A couple weeks ago at I had the pleasure of playing against, and pitching to, Eric Cornell (Nobel Prize, Physics 2001) in the Staff Council Softball League at the University of Colorado. After once again experiencing his down-to-Earth enthusiasm, his volunteering to be the umpire for the first inning or so, I realized that I admire him enough to acknowledge him as a hero on my blog. Little did I know when I realized this was that he’d written a short article in an effort to save the softball league from bureaucratic insanity. The Colorado Daily published it on my birthday. Should that link expire, I’ve saved it on my page here.
He also sponsored a resolution proposed to the student government for them to do what they can – at this late stage of the field renovation plans – to keep the league going next year.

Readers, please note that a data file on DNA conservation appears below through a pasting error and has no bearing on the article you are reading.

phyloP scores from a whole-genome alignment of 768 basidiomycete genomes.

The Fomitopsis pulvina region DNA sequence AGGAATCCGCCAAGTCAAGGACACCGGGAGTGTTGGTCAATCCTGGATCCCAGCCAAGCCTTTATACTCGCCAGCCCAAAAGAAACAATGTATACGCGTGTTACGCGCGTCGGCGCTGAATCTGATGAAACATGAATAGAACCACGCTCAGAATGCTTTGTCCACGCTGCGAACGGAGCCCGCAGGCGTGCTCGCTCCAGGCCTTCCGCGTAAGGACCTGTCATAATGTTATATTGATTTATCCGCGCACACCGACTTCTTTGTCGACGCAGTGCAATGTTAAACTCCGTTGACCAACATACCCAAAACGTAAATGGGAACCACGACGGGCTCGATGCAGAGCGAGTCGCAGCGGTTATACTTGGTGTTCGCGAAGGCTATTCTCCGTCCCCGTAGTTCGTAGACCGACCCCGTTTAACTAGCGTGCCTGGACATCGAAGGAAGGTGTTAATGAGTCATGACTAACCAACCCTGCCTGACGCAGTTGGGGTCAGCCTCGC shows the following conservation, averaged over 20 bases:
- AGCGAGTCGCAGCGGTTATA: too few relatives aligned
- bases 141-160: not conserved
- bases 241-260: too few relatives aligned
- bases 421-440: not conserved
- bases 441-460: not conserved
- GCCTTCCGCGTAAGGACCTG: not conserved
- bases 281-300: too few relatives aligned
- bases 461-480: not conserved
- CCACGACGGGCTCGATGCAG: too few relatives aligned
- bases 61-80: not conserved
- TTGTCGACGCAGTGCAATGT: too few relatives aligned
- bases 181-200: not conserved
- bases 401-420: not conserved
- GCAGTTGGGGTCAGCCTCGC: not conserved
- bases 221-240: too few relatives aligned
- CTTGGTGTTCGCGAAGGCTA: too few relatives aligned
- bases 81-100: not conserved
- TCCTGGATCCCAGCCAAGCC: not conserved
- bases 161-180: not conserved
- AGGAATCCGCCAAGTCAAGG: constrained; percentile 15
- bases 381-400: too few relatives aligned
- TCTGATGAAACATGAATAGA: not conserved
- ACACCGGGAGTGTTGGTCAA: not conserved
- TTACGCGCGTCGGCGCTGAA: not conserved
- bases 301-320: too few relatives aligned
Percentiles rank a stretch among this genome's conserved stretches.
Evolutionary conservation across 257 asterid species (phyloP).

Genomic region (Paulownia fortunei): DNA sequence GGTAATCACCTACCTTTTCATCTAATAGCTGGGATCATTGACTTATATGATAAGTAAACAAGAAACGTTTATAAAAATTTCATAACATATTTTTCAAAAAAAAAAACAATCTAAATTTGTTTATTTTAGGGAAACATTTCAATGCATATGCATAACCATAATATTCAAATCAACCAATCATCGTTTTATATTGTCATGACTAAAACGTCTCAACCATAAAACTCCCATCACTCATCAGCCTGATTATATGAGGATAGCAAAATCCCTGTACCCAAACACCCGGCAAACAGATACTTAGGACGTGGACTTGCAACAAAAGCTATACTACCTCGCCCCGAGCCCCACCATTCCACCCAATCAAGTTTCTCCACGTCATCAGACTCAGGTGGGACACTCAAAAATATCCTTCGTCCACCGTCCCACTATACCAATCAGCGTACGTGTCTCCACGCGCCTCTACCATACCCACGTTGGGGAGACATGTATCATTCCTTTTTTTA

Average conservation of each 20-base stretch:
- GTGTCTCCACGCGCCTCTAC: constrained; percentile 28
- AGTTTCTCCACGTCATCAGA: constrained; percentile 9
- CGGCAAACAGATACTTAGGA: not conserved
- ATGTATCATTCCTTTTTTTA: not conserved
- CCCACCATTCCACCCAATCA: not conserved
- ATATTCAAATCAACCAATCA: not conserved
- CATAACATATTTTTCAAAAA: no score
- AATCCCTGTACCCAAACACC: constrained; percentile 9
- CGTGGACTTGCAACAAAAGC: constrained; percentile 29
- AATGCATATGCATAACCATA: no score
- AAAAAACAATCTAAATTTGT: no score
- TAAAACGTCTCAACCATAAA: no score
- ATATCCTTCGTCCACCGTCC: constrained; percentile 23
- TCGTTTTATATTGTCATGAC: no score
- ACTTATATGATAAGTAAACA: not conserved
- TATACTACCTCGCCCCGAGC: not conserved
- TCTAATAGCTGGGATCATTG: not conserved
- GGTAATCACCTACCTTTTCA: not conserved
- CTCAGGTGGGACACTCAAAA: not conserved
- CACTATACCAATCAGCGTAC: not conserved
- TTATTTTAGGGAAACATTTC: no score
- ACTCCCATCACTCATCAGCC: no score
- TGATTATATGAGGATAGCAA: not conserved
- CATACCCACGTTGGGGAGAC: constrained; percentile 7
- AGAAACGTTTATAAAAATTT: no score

On Thursday of last week I joined a handful of other softball players and league volunteers (I volunteered in ’04 and ’05) to communicate to the student government how important the league was to the campus community. I was happy to incorporate the concept of social capital, made popular by the book Bowling Alone. A handful of the students had heard of or read the book, so that was a good sign.
I mentioned “bonding” among people in the same or related departments, and “bridging” that occurs between people from different department who would not ordinarily interact. Through this, I noted, we get a sense of community by, for example, seeing people we know as we walk through campus. Knowing more people also promotes smooth conflict resolution, or as I said “we’re less likely to be a jerk” when we either know the person or have a know are aware that we know people in common with someone we’re working with. Many students nodded in recognition. I could have acknowledged Guns Germs and Steel for that idea, but decided I’d been academic enough.